Both are great, at 5 I doubt we will have a choice between the two of them. Only one will be left, if at all.
Most people have Knight ahead of Walker, so I think most of us are warm to Kemba only because he seems to be the most attainable.
Last edited by MyMomLovesMe; Mon May 23rd, 2011 at 10:39 AM.
His offensive gifts typically get the praise around media circles but the guy can flat out play defense and takes defense seriously. He's a two way player. Those who suggest he can't play defense because of his height have missed the boat. So much more goes into defense than size. Rajon Rondo is the best defensive PG in the league and he's not bigger than Kemba Walker.
Kemba Walker had a 39.5 inch vertical at the draft combine. His looking impressive lately measuring at 6'1 and now with a 39.5 inch vertical. Looking real safe as the 5th pick.
Last edited by Chr1s1anL; Thu May 26th, 2011 at 03:05 AM.
If kanter is off the board, im all for kemba. even though im a knight fan i wouldn't be sad if we took kemba instead. dude can flat out ball.
I don't even care if he gets the ball up as long as he draws contact in the trenches and shifts the defense. I haven't bought a Raptors jersey in eons but if Kemba comes here, sign me up.
Man, I totally missed this thread, but from a quick scan it sounds like people are coming around to picking Kemba ... dig it. He's got the heart of a Lion. If we can move Barbosa, then give Bayless the 6th man role and let Kemba try and run the offense.
On the other hand, I'm fine with letting Bayless earn his chops as a starting PG. I'm curious to see what he's got as a full time Starter.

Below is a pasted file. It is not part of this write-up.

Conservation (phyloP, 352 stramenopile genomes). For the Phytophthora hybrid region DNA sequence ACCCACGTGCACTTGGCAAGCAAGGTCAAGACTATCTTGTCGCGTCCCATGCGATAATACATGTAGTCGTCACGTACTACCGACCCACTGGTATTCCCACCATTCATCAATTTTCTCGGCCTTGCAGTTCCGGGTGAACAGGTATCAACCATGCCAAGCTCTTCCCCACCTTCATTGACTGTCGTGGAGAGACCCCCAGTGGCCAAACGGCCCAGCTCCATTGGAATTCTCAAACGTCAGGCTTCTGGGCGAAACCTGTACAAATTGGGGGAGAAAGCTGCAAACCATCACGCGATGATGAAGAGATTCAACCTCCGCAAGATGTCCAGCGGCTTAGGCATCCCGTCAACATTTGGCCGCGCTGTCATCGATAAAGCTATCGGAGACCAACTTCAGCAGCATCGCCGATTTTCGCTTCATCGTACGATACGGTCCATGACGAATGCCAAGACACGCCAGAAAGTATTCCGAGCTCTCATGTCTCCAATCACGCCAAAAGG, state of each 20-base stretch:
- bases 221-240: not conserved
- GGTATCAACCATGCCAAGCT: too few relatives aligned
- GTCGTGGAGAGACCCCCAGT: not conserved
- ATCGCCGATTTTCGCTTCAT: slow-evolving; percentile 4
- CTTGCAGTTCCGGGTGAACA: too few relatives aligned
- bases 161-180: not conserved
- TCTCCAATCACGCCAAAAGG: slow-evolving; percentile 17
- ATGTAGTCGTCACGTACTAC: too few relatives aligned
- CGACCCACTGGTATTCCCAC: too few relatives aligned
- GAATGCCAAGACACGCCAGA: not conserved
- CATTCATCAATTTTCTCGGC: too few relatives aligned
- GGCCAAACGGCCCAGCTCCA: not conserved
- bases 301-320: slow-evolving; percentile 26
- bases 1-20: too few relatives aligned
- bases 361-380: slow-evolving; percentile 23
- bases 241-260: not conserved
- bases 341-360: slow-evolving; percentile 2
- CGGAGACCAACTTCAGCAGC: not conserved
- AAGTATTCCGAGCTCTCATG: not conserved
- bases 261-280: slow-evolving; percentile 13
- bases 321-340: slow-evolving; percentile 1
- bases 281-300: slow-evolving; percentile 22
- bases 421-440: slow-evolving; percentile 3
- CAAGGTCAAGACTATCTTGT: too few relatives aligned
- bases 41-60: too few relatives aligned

Kemba won't be wearing his #15 jersey though if he comes here, as that is Amirs number.
Last edited by Joey; Thu May 26th, 2011 at 07:06 PM.
"I have self-doubt. I have insecurity. I have fear of failure. We all have self-doubt. You don't deny it, but you also don't capitulate to it. You embrace it. You rise above it." -Kobe Bryant
I'm not a huge fan of Walker, but I like him better than Knight because I think he's got more PG skills and he's got leadership skills. I still question what he does when he's not allowed to dominate the ball and shoot the ball whenever he wants to. Can he play a role?
Never, under any circumstances, take a sleeping pill and a laxative on the same night.
Kemba Walker is a wasted pick
He has shown poor results so far at the draft combine.
He will never be a good shooter, and he's older/has less potential than other prospects such as Knight and Valanciunas.
Did anyone see the finals NCAA game? It was UGLY! Walker sucked, and the only reason uconn won was because the other team sucked even more.
I can't believe anyone would want to draft a surefire backup PG with the 5th pick.